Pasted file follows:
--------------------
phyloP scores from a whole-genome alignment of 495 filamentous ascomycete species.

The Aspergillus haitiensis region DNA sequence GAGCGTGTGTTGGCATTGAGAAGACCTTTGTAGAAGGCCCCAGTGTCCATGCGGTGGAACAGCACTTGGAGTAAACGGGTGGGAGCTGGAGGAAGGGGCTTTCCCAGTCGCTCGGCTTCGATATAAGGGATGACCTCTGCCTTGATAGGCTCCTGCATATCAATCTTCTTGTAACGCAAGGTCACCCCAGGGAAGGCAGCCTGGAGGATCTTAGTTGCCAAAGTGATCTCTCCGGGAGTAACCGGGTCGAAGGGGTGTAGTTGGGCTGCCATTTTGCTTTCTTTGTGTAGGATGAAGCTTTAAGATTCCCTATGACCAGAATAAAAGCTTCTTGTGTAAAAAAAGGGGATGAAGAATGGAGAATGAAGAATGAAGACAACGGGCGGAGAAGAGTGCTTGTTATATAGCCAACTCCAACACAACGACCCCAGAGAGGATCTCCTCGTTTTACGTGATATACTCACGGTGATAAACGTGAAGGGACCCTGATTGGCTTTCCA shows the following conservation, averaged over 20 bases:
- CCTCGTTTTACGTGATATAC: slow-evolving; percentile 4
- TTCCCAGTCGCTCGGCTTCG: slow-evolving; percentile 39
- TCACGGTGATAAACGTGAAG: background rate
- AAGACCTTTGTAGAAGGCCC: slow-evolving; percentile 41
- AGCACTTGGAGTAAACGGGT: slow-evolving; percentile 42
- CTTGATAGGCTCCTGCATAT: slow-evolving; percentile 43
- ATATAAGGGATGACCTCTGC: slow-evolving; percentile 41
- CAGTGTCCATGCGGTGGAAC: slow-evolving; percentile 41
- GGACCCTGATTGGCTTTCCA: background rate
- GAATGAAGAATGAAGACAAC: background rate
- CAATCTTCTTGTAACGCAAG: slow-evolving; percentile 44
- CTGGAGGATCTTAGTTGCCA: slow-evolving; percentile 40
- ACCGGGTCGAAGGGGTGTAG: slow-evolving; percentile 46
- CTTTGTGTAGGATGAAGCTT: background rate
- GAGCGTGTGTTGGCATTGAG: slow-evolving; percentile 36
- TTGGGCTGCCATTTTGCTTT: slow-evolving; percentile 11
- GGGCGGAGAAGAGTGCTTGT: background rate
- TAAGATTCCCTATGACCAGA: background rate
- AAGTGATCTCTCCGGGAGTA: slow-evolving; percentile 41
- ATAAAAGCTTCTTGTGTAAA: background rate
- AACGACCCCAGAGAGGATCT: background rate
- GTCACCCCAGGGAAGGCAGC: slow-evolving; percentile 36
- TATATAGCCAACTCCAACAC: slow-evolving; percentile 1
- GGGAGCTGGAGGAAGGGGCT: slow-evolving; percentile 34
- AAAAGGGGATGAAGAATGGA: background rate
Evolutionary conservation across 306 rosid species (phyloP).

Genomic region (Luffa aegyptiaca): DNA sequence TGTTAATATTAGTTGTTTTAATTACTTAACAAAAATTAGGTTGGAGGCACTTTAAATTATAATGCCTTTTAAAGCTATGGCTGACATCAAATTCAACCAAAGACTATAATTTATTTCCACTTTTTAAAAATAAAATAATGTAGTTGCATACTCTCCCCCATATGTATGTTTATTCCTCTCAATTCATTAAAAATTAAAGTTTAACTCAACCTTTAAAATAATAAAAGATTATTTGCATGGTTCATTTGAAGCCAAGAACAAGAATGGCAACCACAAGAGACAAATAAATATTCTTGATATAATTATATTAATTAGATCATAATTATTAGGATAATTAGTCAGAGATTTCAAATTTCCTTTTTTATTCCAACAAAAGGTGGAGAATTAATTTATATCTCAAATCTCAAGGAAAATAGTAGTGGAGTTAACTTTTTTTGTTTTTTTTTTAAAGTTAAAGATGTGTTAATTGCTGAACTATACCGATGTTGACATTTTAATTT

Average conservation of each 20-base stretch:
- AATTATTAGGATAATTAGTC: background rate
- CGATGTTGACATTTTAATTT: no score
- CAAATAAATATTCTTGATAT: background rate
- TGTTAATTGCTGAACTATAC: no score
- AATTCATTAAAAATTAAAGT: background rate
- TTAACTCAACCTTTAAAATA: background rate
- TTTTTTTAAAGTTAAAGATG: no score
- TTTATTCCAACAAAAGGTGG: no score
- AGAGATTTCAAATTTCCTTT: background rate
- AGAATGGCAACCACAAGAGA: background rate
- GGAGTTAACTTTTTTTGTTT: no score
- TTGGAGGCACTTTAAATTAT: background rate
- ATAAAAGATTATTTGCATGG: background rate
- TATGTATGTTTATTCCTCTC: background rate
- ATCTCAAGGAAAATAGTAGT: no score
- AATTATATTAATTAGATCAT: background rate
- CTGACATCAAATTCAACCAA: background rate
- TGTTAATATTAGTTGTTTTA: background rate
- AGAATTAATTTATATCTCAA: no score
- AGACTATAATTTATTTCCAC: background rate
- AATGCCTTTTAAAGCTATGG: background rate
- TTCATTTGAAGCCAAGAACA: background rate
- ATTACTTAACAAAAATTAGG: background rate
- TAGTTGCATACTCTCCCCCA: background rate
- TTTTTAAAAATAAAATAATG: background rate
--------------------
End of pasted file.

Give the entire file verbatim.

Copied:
phyloP scores from a whole-genome alignment of 495 filamentous ascomycete species.

The Aspergillus haitiensis region DNA sequence GAGCGTGTGTTGGCATTGAGAAGACCTTTGTAGAAGGCCCCAGTGTCCATGCGGTGGAACAGCACTTGGAGTAAACGGGTGGGAGCTGGAGGAAGGGGCTTTCCCAGTCGCTCGGCTTCGATATAAGGGATGACCTCTGCCTTGATAGGCTCCTGCATATCAATCTTCTTGTAACGCAAGGTCACCCCAGGGAAGGCAGCCTGGAGGATCTTAGTTGCCAAAGTGATCTCTCCGGGAGTAACCGGGTCGAAGGGGTGTAGTTGGGCTGCCATTTTGCTTTCTTTGTGTAGGATGAAGCTTTAAGATTCCCTATGACCAGAATAAAAGCTTCTTGTGTAAAAAAAGGGGATGAAGAATGGAGAATGAAGAATGAAGACAACGGGCGGAGAAGAGTGCTTGTTATATAGCCAACTCCAACACAACGACCCCAGAGAGGATCTCCTCGTTTTACGTGATATACTCACGGTGATAAACGTGAAGGGACCCTGATTGGCTTTCCA shows the following conservation, averaged over 20 bases:
- CCTCGTTTTACGTGATATAC: slow-evolving; percentile 4
- TTCCCAGTCGCTCGGCTTCG: slow-evolving; percentile 39
- TCACGGTGATAAACGTGAAG: background rate
- AAGACCTTTGTAGAAGGCCC: slow-evolving; percentile 41
- AGCACTTGGAGTAAACGGGT: slow-evolving; percentile 42
- CTTGATAGGCTCCTGCATAT: slow-evolving; percentile 43
- ATATAAGGGATGACCTCTGC: slow-evolving; percentile 41
- CAGTGTCCATGCGGTGGAAC: slow-evolving; percentile 41
- GGACCCTGATTGGCTTTCCA: background rate
- GAATGAAGAATGAAGACAAC: background rate
- CAATCTTCTTGTAACGCAAG: slow-evolving; percentile 44
- CTGGAGGATCTTAGTTGCCA: slow-evolving; percentile 40
- ACCGGGTCGAAGGGGTGTAG: slow-evolving; percentile 46
- CTTTGTGTAGGATGAAGCTT: background rate
- GAGCGTGTGTTGGCATTGAG: slow-evolving; percentile 36
- TTGGGCTGCCATTTTGCTTT: slow-evolving; percentile 11
- GGGCGGAGAAGAGTGCTTGT: background rate
- TAAGATTCCCTATGACCAGA: background rate
- AAGTGATCTCTCCGGGAGTA: slow-evolving; percentile 41
- ATAAAAGCTTCTTGTGTAAA: background rate
- AACGACCCCAGAGAGGATCT: background rate
- GTCACCCCAGGGAAGGCAGC: slow-evolving; percentile 36
- TATATAGCCAACTCCAACAC: slow-evolving; percentile 1
- GGGAGCTGGAGGAAGGGGCT: slow-evolving; percentile 34
- AAAAGGGGATGAAGAATGGA: background rate
Evolutionary conservation across 306 rosid species (phyloP).

Genomic region (Luffa aegyptiaca): DNA sequence TGTTAATATTAGTTGTTTTAATTACTTAACAAAAATTAGGTTGGAGGCACTTTAAATTATAATGCCTTTTAAAGCTATGGCTGACATCAAATTCAACCAAAGACTATAATTTATTTCCACTTTTTAAAAATAAAATAATGTAGTTGCATACTCTCCCCCATATGTATGTTTATTCCTCTCAATTCATTAAAAATTAAAGTTTAACTCAACCTTTAAAATAATAAAAGATTATTTGCATGGTTCATTTGAAGCCAAGAACAAGAATGGCAACCACAAGAGACAAATAAATATTCTTGATATAATTATATTAATTAGATCATAATTATTAGGATAATTAGTCAGAGATTTCAAATTTCCTTTTTTATTCCAACAAAAGGTGGAGAATTAATTTATATCTCAAATCTCAAGGAAAATAGTAGTGGAGTTAACTTTTTTTGTTTTTTTTTTAAAGTTAAAGATGTGTTAATTGCTGAACTATACCGATGTTGACATTTTAATTT

Average conservation of each 20-base stretch:
- AATTATTAGGATAATTAGTC: background rate
- CGATGTTGACATTTTAATTT: no score
- CAAATAAATATTCTTGATAT: background rate
- TGTTAATTGCTGAACTATAC: no score
- AATTCATTAAAAATTAAAGT: background rate
- TTAACTCAACCTTTAAAATA: background rate
- TTTTTTTAAAGTTAAAGATG: no score
- TTTATTCCAACAAAAGGTGG: no score
- AGAGATTTCAAATTTCCTTT: background rate
- AGAATGGCAACCACAAGAGA: background rate
- GGAGTTAACTTTTTTTGTTT: no score
- TTGGAGGCACTTTAAATTAT: background rate
- ATAAAAGATTATTTGCATGG: background rate
- TATGTATGTTTATTCCTCTC: background rate
- ATCTCAAGGAAAATAGTAGT: no score
- AATTATATTAATTAGATCAT: background rate
- CTGACATCAAATTCAACCAA: background rate
- TGTTAATATTAGTTGTTTTA: background rate
- AGAATTAATTTATATCTCAA: no score
- AGACTATAATTTATTTCCAC: background rate
- AATGCCTTTTAAAGCTATGG: background rate
- TTCATTTGAAGCCAAGAACA: background rate
- ATTACTTAACAAAAATTAGG: background rate
- TAGTTGCATACTCTCCCCCA: background rate
- TTTTTAAAAATAAAATAATG: background rate